Second City Voids

The rent review clause of a Head Lease from Birmingham Council (BCC) required determination at the review date of “the rents at which the sum total of the various parts of the demised premises could at that time be reasonably expected to be let.”

This was the case of Martineau Galleries No1 Ltd & Anor v Birmingham City Council [2013] EWHC 3018 (Ch) (20 August 2013) and involved a fairly common developer’s lease under which a developer had sublet the car park and the retail unit but not the offices.

Clause 7(h) continued by providing that the expected lettings were to be assumed to be on the open market by a willing landlord to a willing tenant without taking a fine or premium for a term of twenty-one years having regard to the actual rents then receivable in respect of parts actually let with regard being had to the provisions of section 34 of the Landlord and Tenant Act 1954.

Another clause – 7(j) – dealt with vacant premises.

However, clause 7(h) presupposed that there may be vacant parts within the premises, but which were not to be treated as vacant falling within clause (j). This envisaged unlet parts being partially occupied and used by Martineau Galleries (MG) as intermediate landlord and so not vacant either. The Court ruled that any part of the premises which might, for example, be occupied and used by MG rather than by sub-tenants would be within clause (h) and not within clause (j).

Clause 7(j) provided that if any part of the premises were vacant the rental value was the rent at which such part would at that time be reasonably expected to be let on the open market by a willing landlord to a willing tenant without taking a fine or premium for a term of 14 years here.

The first issue was whether MG was correct to contend that a valuation under 7(h) required no assumption of vacant possession to be made in respect of sublet parts, so that the actual sub-tenancies are taken into account together with the costs or risks, if any, consequential upon owning sublet property. Thus, management costs over the period of a long lease may have a significant depressive effect on the rent. There may also be periods affected by a lack of lettings.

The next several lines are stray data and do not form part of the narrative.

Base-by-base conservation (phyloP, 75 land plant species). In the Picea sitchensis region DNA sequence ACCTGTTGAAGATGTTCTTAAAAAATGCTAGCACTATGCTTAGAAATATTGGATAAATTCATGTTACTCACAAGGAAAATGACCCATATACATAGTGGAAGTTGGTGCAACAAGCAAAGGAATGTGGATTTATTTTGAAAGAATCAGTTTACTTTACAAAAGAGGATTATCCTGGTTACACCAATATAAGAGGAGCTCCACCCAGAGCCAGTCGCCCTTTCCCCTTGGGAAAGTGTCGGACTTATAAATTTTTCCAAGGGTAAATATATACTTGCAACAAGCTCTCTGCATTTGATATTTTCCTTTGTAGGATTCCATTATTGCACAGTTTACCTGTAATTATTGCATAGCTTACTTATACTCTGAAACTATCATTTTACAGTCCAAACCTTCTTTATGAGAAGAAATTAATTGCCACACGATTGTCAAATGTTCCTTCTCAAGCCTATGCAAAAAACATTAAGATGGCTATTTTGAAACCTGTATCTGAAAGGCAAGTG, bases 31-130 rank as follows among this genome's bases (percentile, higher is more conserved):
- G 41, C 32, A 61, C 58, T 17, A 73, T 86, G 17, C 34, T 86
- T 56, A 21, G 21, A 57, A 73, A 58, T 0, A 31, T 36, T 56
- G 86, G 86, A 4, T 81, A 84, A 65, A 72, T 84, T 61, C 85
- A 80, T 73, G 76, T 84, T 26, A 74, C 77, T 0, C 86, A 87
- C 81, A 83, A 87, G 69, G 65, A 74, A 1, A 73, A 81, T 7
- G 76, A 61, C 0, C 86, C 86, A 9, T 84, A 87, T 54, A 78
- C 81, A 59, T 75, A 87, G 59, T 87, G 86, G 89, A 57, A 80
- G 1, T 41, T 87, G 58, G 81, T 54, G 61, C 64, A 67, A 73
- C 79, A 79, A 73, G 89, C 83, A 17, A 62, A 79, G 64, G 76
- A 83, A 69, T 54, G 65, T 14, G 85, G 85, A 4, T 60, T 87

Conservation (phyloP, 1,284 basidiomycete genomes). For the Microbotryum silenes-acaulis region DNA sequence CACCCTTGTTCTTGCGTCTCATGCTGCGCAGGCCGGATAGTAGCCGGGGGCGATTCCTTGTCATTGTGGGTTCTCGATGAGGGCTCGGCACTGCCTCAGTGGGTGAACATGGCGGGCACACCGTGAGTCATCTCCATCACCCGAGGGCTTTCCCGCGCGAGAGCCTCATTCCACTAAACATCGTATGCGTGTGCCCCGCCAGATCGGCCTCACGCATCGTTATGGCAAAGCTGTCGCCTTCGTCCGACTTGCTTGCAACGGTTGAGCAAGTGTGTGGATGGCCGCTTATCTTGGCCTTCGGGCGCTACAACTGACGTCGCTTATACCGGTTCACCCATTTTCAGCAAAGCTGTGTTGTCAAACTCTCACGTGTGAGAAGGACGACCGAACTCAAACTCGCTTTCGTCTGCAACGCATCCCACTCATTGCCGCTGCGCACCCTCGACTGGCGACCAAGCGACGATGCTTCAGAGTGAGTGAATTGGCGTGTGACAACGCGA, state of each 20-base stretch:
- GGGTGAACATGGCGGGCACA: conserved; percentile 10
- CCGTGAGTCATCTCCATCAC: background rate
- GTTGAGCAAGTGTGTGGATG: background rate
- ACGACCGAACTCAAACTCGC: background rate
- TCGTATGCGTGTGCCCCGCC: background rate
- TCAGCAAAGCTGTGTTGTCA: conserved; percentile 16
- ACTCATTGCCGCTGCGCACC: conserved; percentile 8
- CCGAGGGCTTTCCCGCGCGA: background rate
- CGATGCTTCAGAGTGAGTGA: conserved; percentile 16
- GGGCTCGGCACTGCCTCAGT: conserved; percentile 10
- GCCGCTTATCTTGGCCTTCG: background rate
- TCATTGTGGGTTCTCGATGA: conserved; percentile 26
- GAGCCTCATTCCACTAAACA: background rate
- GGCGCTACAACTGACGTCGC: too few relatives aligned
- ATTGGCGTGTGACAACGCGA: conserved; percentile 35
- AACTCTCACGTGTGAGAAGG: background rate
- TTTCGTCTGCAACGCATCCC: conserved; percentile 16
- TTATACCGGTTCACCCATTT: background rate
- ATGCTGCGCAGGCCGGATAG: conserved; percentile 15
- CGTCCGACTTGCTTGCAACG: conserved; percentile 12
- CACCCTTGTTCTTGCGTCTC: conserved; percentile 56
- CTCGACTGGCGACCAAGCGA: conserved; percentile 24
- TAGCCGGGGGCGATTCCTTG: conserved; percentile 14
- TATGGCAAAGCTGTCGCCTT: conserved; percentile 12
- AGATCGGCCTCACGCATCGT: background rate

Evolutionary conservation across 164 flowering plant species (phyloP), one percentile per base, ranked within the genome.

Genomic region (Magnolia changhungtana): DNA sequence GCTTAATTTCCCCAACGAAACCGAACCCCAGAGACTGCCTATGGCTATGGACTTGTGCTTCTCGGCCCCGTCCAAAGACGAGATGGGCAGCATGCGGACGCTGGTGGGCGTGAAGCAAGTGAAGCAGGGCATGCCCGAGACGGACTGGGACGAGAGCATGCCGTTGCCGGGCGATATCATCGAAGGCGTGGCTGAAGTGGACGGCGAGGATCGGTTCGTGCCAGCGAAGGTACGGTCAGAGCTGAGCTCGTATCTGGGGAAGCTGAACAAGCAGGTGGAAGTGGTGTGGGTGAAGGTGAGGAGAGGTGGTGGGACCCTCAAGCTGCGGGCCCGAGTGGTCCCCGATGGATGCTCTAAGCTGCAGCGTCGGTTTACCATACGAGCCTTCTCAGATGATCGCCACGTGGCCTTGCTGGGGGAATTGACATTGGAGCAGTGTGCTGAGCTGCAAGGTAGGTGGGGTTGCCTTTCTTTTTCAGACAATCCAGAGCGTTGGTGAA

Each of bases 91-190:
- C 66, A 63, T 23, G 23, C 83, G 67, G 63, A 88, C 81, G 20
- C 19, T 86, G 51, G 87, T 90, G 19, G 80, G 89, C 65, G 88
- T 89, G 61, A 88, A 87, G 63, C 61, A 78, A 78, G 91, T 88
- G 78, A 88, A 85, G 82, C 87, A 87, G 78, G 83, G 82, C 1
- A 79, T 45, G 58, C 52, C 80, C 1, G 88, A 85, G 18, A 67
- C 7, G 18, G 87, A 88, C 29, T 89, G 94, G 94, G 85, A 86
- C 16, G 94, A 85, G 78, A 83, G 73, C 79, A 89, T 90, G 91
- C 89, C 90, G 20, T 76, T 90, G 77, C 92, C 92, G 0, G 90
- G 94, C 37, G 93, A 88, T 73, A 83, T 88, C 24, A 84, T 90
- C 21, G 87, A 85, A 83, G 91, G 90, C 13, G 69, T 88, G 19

Opposing this BCC contended that an open market vacant possession valuation was required. Regard (but nothing more) was to be had to the actual rents receivable, as clause 7(h) expressly recognised. BCC said the actual rents receivable were merely evidence of open market value, which was still to be assessed on a vacant possession basis. Against that interpretation Clause 7(h) referred to the aggregate of the rents at which the sum total of the various parts of the premises could be let. That suggested looking at each part of the premises separately and not at an overriding lease of the whole.

Furthermore the fact that (h) and (j) dealt with vacant and occupied premises separately again militated against any suggestion that there might be a requirement to look at an overriding lease of the whole.

The Court decided that the valuer would not be required to assume vacant possession; on the contrary, he was required to have regard to the actual rents then receivable and, as there was no assumption of vacant possession he would be entitled also to consider the terms of the sub-leases in ascertaining the appropriate rent for the sublet parts, as far as he thought that exercise relevant. That was not expressly mentioned in clause 7, but it did not need to be, as the process of ascertaining a proper rent for sublet premises may require consideration of all the terms of the sublettings.

It was for the valuer to decide which part of the premises should be valued separately from others in the light of his experience of the market and market conditions at the review date in 2008.

The Court declared that the valuer was free to consider that the vacant parts were being offered for letting together or in such parts, for example, floor by floor, for a term or terms of 14 years, for occupational use, as would have secured the highest bid or bids on the open market.

However the Court would not accede to the Council’s suggestion that the valuer be directed to disregard the depressive effect, on the rent the notional tenant would have been prepared to pay, of unlet accommodation and costs of management.

The valuer was entitled to have regard to such matters but what weight he placed on that was a matter for him. It may be their impact will be more or less depending upon the circumstances.

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